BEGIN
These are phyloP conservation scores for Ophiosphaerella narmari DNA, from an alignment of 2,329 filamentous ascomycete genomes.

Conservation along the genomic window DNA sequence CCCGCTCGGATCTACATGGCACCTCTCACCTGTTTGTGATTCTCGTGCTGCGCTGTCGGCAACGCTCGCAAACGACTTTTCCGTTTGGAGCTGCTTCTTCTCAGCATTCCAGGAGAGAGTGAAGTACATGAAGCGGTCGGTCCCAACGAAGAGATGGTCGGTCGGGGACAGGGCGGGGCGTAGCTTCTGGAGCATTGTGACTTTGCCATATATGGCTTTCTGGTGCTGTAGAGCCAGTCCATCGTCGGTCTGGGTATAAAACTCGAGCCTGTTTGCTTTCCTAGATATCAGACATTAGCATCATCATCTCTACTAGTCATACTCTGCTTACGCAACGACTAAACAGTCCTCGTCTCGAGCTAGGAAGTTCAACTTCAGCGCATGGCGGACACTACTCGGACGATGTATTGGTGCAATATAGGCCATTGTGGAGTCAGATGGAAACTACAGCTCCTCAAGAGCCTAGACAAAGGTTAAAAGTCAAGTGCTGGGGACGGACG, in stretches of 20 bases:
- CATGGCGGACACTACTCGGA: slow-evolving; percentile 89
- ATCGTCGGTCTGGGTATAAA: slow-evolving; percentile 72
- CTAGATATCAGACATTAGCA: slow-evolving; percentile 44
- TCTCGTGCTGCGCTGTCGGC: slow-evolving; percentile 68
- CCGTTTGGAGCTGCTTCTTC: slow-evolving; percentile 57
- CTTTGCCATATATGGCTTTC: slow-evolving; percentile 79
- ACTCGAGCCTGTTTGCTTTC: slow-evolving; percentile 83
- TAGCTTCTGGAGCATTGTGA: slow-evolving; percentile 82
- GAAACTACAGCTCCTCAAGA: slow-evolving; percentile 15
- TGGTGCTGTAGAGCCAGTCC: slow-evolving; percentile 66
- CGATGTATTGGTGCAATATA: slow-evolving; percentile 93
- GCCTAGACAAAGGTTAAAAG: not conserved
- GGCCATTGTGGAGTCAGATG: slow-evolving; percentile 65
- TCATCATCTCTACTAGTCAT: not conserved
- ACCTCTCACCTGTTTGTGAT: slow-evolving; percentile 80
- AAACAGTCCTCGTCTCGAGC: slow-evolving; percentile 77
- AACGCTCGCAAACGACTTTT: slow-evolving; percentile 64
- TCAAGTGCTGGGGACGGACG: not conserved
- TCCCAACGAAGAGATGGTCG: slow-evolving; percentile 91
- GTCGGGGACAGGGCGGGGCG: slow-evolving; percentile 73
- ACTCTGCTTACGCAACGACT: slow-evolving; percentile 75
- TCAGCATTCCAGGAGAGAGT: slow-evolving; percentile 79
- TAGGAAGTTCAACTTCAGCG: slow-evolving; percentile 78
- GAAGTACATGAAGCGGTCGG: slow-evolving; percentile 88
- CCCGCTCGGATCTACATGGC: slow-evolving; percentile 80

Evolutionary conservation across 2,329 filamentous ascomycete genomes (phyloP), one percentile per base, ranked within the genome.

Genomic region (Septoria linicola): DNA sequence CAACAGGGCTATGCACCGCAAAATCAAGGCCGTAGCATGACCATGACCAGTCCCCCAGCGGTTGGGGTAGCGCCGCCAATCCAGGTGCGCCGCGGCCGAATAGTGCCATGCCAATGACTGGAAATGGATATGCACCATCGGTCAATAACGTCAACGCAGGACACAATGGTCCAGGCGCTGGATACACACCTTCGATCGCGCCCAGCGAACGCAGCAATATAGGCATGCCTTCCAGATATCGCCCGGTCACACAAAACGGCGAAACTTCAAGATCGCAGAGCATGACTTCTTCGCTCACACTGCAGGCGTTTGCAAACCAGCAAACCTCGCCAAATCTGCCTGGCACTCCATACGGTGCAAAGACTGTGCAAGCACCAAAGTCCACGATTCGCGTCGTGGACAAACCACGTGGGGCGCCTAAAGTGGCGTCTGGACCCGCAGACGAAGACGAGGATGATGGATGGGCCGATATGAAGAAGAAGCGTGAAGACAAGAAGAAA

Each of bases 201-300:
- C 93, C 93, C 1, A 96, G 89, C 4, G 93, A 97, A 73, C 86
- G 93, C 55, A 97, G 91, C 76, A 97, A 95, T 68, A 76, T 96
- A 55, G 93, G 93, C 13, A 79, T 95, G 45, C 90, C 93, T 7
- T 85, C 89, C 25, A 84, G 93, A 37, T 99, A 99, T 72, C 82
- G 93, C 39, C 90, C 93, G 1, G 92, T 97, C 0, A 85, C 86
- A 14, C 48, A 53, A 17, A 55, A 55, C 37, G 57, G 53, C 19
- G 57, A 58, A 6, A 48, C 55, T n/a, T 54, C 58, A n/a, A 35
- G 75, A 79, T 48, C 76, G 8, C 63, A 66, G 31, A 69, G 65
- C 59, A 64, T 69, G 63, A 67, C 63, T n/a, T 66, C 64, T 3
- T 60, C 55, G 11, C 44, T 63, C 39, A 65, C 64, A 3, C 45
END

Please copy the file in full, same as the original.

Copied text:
These are phyloP conservation scores for Ophiosphaerella narmari DNA, from an alignment of 2,329 filamentous ascomycete genomes.

Conservation along the genomic window DNA sequence CCCGCTCGGATCTACATGGCACCTCTCACCTGTTTGTGATTCTCGTGCTGCGCTGTCGGCAACGCTCGCAAACGACTTTTCCGTTTGGAGCTGCTTCTTCTCAGCATTCCAGGAGAGAGTGAAGTACATGAAGCGGTCGGTCCCAACGAAGAGATGGTCGGTCGGGGACAGGGCGGGGCGTAGCTTCTGGAGCATTGTGACTTTGCCATATATGGCTTTCTGGTGCTGTAGAGCCAGTCCATCGTCGGTCTGGGTATAAAACTCGAGCCTGTTTGCTTTCCTAGATATCAGACATTAGCATCATCATCTCTACTAGTCATACTCTGCTTACGCAACGACTAAACAGTCCTCGTCTCGAGCTAGGAAGTTCAACTTCAGCGCATGGCGGACACTACTCGGACGATGTATTGGTGCAATATAGGCCATTGTGGAGTCAGATGGAAACTACAGCTCCTCAAGAGCCTAGACAAAGGTTAAAAGTCAAGTGCTGGGGACGGACG, in stretches of 20 bases:
- CATGGCGGACACTACTCGGA: slow-evolving; percentile 89
- ATCGTCGGTCTGGGTATAAA: slow-evolving; percentile 72
- CTAGATATCAGACATTAGCA: slow-evolving; percentile 44
- TCTCGTGCTGCGCTGTCGGC: slow-evolving; percentile 68
- CCGTTTGGAGCTGCTTCTTC: slow-evolving; percentile 57
- CTTTGCCATATATGGCTTTC: slow-evolving; percentile 79
- ACTCGAGCCTGTTTGCTTTC: slow-evolving; percentile 83
- TAGCTTCTGGAGCATTGTGA: slow-evolving; percentile 82
- GAAACTACAGCTCCTCAAGA: slow-evolving; percentile 15
- TGGTGCTGTAGAGCCAGTCC: slow-evolving; percentile 66
- CGATGTATTGGTGCAATATA: slow-evolving; percentile 93
- GCCTAGACAAAGGTTAAAAG: not conserved
- GGCCATTGTGGAGTCAGATG: slow-evolving; percentile 65
- TCATCATCTCTACTAGTCAT: not conserved
- ACCTCTCACCTGTTTGTGAT: slow-evolving; percentile 80
- AAACAGTCCTCGTCTCGAGC: slow-evolving; percentile 77
- AACGCTCGCAAACGACTTTT: slow-evolving; percentile 64
- TCAAGTGCTGGGGACGGACG: not conserved
- TCCCAACGAAGAGATGGTCG: slow-evolving; percentile 91
- GTCGGGGACAGGGCGGGGCG: slow-evolving; percentile 73
- ACTCTGCTTACGCAACGACT: slow-evolving; percentile 75
- TCAGCATTCCAGGAGAGAGT: slow-evolving; percentile 79
- TAGGAAGTTCAACTTCAGCG: slow-evolving; percentile 78
- GAAGTACATGAAGCGGTCGG: slow-evolving; percentile 88
- CCCGCTCGGATCTACATGGC: slow-evolving; percentile 80

Evolutionary conservation across 2,329 filamentous ascomycete genomes (phyloP), one percentile per base, ranked within the genome.

Genomic region (Septoria linicola): DNA sequence CAACAGGGCTATGCACCGCAAAATCAAGGCCGTAGCATGACCATGACCAGTCCCCCAGCGGTTGGGGTAGCGCCGCCAATCCAGGTGCGCCGCGGCCGAATAGTGCCATGCCAATGACTGGAAATGGATATGCACCATCGGTCAATAACGTCAACGCAGGACACAATGGTCCAGGCGCTGGATACACACCTTCGATCGCGCCCAGCGAACGCAGCAATATAGGCATGCCTTCCAGATATCGCCCGGTCACACAAAACGGCGAAACTTCAAGATCGCAGAGCATGACTTCTTCGCTCACACTGCAGGCGTTTGCAAACCAGCAAACCTCGCCAAATCTGCCTGGCACTCCATACGGTGCAAAGACTGTGCAAGCACCAAAGTCCACGATTCGCGTCGTGGACAAACCACGTGGGGCGCCTAAAGTGGCGTCTGGACCCGCAGACGAAGACGAGGATGATGGATGGGCCGATATGAAGAAGAAGCGTGAAGACAAGAAGAAA

Each of bases 201-300:
- C 93, C 93, C 1, A 96, G 89, C 4, G 93, A 97, A 73, C 86
- G 93, C 55, A 97, G 91, C 76, A 97, A 95, T 68, A 76, T 96
- A 55, G 93, G 93, C 13, A 79, T 95, G 45, C 90, C 93, T 7
- T 85, C 89, C 25, A 84, G 93, A 37, T 99, A 99, T 72, C 82
- G 93, C 39, C 90, C 93, G 1, G 92, T 97, C 0, A 85, C 86
- A 14, C 48, A 53, A 17, A 55, A 55, C 37, G 57, G 53, C 19
- G 57, A 58, A 6, A 48, C 55, T n/a, T 54, C 58, A n/a, A 35
- G 75, A 79, T 48, C 76, G 8, C 63, A 66, G 31, A 69, G 65
- C 59, A 64, T 69, G 63, A 67, C 63, T n/a, T 66, C 64, T 3
- T 60, C 55, G 11, C 44, T 63, C 39, A 65, C 64, A 3, C 45